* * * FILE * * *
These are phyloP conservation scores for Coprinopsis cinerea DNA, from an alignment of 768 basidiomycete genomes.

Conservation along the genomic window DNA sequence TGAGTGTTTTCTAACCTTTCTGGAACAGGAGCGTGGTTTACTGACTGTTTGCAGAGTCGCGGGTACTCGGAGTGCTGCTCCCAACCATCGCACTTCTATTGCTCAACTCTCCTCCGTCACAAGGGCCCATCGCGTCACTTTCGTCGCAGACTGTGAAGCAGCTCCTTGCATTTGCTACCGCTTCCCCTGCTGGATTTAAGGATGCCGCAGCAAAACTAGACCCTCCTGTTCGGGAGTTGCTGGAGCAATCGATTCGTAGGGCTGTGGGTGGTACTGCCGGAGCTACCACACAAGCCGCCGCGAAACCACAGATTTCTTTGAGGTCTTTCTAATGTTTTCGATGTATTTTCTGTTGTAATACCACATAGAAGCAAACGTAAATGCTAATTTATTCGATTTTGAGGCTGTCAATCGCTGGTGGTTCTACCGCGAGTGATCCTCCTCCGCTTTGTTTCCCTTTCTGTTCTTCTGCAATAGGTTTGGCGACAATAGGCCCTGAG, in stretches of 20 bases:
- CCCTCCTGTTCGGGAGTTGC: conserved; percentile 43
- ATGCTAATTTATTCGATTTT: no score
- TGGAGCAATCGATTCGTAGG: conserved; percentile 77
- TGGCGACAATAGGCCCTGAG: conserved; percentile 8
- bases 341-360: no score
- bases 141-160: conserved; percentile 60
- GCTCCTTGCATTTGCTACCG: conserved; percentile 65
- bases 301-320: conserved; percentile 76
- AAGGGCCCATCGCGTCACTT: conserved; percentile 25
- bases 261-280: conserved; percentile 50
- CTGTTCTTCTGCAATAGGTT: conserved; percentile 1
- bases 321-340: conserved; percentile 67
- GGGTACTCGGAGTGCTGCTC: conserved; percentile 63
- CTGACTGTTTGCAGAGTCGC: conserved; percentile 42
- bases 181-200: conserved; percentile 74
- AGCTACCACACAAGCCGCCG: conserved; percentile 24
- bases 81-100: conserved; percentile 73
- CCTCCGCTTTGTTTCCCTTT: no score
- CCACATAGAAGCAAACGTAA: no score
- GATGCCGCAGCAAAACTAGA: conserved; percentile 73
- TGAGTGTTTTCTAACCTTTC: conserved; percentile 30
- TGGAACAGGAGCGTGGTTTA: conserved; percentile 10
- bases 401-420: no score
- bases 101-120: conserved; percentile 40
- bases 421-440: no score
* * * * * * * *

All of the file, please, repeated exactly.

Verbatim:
These are phyloP conservation scores for Coprinopsis cinerea DNA, from an alignment of 768 basidiomycete genomes.

Conservation along the genomic window DNA sequence TGAGTGTTTTCTAACCTTTCTGGAACAGGAGCGTGGTTTACTGACTGTTTGCAGAGTCGCGGGTACTCGGAGTGCTGCTCCCAACCATCGCACTTCTATTGCTCAACTCTCCTCCGTCACAAGGGCCCATCGCGTCACTTTCGTCGCAGACTGTGAAGCAGCTCCTTGCATTTGCTACCGCTTCCCCTGCTGGATTTAAGGATGCCGCAGCAAAACTAGACCCTCCTGTTCGGGAGTTGCTGGAGCAATCGATTCGTAGGGCTGTGGGTGGTACTGCCGGAGCTACCACACAAGCCGCCGCGAAACCACAGATTTCTTTGAGGTCTTTCTAATGTTTTCGATGTATTTTCTGTTGTAATACCACATAGAAGCAAACGTAAATGCTAATTTATTCGATTTTGAGGCTGTCAATCGCTGGTGGTTCTACCGCGAGTGATCCTCCTCCGCTTTGTTTCCCTTTCTGTTCTTCTGCAATAGGTTTGGCGACAATAGGCCCTGAG, in stretches of 20 bases:
- CCCTCCTGTTCGGGAGTTGC: conserved; percentile 43
- ATGCTAATTTATTCGATTTT: no score
- TGGAGCAATCGATTCGTAGG: conserved; percentile 77
- TGGCGACAATAGGCCCTGAG: conserved; percentile 8
- bases 341-360: no score
- bases 141-160: conserved; percentile 60
- GCTCCTTGCATTTGCTACCG: conserved; percentile 65
- bases 301-320: conserved; percentile 76
- AAGGGCCCATCGCGTCACTT: conserved; percentile 25
- bases 261-280: conserved; percentile 50
- CTGTTCTTCTGCAATAGGTT: conserved; percentile 1
- bases 321-340: conserved; percentile 67
- GGGTACTCGGAGTGCTGCTC: conserved; percentile 63
- CTGACTGTTTGCAGAGTCGC: conserved; percentile 42
- bases 181-200: conserved; percentile 74
- AGCTACCACACAAGCCGCCG: conserved; percentile 24
- bases 81-100: conserved; percentile 73
- CCTCCGCTTTGTTTCCCTTT: no score
- CCACATAGAAGCAAACGTAA: no score
- GATGCCGCAGCAAAACTAGA: conserved; percentile 73
- TGAGTGTTTTCTAACCTTTC: conserved; percentile 30
- TGGAACAGGAGCGTGGTTTA: conserved; percentile 10
- bases 401-420: no score
- bases 101-120: conserved; percentile 40
- bases 421-440: no score